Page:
This article is from the The Religious Society of Friends FAQ, by Marc Mengel email@example.com with numerous contributions by others.
Friends were active in New England almost from the beginning
of the Quaker movement, as early as 1654. The Puritans of
Massachusetts, found Quaker ideas unacceptable and exiled Friends
on pain of death. Between 1659 and 1661 one woman and three men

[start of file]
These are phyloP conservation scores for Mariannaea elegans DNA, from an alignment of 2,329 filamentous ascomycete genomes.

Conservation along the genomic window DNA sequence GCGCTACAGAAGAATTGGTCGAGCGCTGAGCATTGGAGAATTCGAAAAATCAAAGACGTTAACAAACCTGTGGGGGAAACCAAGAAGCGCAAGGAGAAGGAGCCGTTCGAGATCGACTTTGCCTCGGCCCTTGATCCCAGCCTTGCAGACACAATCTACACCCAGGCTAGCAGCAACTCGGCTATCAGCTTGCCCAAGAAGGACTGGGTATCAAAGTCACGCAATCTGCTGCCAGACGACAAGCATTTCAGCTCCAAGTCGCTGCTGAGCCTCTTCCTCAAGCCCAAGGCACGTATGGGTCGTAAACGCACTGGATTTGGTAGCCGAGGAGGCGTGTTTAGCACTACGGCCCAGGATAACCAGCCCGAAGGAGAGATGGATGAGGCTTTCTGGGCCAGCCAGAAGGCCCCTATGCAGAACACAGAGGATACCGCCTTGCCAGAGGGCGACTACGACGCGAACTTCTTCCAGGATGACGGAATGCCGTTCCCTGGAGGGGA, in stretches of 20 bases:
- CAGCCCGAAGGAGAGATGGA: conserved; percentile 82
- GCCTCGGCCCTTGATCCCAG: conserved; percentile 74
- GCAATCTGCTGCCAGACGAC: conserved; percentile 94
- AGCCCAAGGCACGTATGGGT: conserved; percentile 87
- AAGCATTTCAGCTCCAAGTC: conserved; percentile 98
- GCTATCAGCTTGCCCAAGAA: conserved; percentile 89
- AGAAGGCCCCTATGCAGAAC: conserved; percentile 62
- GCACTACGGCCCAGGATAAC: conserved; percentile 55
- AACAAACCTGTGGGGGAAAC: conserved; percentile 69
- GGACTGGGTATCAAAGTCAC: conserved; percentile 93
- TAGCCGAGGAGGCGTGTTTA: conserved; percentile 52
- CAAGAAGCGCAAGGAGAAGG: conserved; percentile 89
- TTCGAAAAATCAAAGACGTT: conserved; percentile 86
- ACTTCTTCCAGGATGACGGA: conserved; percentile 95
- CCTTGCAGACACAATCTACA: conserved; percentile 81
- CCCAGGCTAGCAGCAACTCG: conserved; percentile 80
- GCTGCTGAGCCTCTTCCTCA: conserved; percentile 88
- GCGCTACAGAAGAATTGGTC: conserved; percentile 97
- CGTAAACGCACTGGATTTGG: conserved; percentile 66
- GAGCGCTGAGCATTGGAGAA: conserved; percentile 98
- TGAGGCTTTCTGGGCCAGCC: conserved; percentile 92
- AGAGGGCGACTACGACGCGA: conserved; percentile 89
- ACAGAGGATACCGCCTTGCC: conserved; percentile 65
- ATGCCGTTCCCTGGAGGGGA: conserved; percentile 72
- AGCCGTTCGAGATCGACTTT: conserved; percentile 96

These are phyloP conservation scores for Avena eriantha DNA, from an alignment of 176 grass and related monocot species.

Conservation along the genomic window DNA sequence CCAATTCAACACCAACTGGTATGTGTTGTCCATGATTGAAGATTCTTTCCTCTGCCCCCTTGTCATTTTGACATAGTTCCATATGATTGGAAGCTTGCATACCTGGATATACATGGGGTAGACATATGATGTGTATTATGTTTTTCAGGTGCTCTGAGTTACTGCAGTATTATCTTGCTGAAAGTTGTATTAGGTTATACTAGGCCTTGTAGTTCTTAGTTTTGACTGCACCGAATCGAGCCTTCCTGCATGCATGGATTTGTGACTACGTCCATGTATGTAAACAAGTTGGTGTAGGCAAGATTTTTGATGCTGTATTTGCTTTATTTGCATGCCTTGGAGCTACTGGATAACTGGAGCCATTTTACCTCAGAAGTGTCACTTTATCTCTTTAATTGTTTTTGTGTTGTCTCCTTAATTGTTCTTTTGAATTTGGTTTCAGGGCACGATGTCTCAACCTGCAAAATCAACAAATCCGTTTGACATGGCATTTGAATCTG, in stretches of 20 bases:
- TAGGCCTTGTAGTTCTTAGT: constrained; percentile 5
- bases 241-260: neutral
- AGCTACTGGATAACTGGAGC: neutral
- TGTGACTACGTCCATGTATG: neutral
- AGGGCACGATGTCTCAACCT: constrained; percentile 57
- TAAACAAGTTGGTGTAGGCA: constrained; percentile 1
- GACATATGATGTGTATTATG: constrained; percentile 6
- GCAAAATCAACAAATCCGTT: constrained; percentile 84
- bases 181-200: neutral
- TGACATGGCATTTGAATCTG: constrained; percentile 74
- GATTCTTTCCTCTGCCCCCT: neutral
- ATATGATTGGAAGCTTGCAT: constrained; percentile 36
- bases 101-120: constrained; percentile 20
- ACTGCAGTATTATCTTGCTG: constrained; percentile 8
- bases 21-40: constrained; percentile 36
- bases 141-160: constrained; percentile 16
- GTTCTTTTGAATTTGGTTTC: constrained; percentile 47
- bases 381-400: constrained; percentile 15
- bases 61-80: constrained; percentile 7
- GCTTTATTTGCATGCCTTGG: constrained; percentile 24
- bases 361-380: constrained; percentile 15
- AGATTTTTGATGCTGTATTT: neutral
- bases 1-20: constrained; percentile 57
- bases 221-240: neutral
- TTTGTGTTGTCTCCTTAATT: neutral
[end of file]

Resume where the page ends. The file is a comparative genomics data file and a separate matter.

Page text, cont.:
were hanged for returning after such banishment. George Fox spent
over a year in America in 1672. The Quaker population increased
greatly after 1682 when William Penn (who was a Friend) set
about the foundation of Pennsylvania and started the city of
Philadelphia. Friends in general showed an enlightened attitude
to Native Americans, and were also active in the movement
against the slave trade. Later, they helped escaped slaves and
worked for the abolition of slavery, due in part to the work and
ministry of John Woolman (See "Bibliography").